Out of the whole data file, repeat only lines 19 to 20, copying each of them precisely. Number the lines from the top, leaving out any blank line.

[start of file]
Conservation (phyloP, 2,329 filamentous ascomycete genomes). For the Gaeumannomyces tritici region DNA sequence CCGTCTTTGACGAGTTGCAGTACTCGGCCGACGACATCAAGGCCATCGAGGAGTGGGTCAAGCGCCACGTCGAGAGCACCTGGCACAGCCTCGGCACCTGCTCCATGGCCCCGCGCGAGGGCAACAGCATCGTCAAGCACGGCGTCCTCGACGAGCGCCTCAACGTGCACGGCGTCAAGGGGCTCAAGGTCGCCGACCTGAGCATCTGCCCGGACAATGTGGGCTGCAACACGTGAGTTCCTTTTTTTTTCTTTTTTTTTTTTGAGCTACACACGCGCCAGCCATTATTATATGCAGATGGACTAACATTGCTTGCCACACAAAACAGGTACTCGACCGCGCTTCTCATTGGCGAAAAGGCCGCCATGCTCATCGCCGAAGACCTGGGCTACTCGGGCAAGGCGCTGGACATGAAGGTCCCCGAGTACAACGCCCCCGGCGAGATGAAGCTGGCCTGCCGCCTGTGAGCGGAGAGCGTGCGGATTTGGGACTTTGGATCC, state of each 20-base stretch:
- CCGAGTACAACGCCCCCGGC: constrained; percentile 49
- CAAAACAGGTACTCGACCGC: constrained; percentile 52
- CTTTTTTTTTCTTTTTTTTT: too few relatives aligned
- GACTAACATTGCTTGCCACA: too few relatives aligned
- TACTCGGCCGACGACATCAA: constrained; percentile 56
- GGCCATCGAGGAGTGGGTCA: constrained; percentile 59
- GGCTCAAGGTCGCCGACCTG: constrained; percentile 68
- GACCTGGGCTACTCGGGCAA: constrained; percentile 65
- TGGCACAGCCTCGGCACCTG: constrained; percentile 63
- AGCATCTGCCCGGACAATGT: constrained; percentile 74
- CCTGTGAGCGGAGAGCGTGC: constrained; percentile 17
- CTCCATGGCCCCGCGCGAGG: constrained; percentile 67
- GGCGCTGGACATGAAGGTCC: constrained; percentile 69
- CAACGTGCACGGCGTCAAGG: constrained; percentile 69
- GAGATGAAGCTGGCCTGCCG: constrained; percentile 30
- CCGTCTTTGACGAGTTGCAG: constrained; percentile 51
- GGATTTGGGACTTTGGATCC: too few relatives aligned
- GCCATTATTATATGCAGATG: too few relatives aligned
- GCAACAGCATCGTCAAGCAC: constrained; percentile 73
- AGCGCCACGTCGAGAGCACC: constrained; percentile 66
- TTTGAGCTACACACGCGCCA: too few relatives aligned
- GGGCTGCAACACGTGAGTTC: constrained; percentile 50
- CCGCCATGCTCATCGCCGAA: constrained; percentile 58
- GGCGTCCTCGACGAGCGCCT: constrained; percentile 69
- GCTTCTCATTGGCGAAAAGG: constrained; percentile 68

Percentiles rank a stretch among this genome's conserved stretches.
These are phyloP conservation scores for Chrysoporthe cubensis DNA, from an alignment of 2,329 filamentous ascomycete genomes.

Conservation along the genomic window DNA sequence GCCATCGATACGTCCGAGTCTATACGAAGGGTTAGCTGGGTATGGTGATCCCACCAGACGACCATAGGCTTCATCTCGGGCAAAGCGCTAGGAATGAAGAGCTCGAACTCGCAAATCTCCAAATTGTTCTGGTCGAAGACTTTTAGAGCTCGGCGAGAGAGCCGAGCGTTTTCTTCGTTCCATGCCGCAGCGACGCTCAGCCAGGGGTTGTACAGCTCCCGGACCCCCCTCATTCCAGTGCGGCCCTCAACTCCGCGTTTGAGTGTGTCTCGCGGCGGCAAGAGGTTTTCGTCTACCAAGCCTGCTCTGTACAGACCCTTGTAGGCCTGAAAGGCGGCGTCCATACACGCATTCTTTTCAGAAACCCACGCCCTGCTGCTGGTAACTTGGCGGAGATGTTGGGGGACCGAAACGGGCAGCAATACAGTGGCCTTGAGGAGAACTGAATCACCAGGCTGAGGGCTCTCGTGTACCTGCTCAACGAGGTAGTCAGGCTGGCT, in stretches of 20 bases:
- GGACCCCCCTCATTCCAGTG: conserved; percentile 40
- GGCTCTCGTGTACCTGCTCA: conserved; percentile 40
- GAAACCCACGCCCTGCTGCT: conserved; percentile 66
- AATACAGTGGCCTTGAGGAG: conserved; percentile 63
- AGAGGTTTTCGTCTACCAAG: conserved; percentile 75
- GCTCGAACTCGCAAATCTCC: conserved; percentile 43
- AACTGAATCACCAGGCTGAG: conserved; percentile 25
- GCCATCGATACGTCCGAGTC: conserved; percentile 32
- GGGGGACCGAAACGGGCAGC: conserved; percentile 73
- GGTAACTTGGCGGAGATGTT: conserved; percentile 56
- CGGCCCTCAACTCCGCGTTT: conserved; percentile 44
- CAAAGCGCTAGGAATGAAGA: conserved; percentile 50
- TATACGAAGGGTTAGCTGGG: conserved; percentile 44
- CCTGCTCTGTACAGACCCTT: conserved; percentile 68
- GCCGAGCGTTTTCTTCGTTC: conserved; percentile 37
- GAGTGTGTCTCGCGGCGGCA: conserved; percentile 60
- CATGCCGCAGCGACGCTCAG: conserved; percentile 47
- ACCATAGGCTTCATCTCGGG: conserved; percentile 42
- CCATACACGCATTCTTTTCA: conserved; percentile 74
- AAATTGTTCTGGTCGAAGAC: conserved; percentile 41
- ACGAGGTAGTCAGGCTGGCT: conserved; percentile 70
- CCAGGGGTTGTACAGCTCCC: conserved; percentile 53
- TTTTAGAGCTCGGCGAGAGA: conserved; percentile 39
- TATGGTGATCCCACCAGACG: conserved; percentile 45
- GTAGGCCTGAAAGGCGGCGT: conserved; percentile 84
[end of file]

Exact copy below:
- GCCATTATTATATGCAGATG: too few relatives aligned
- GCAACAGCATCGTCAAGCAC: constrained; percentile 73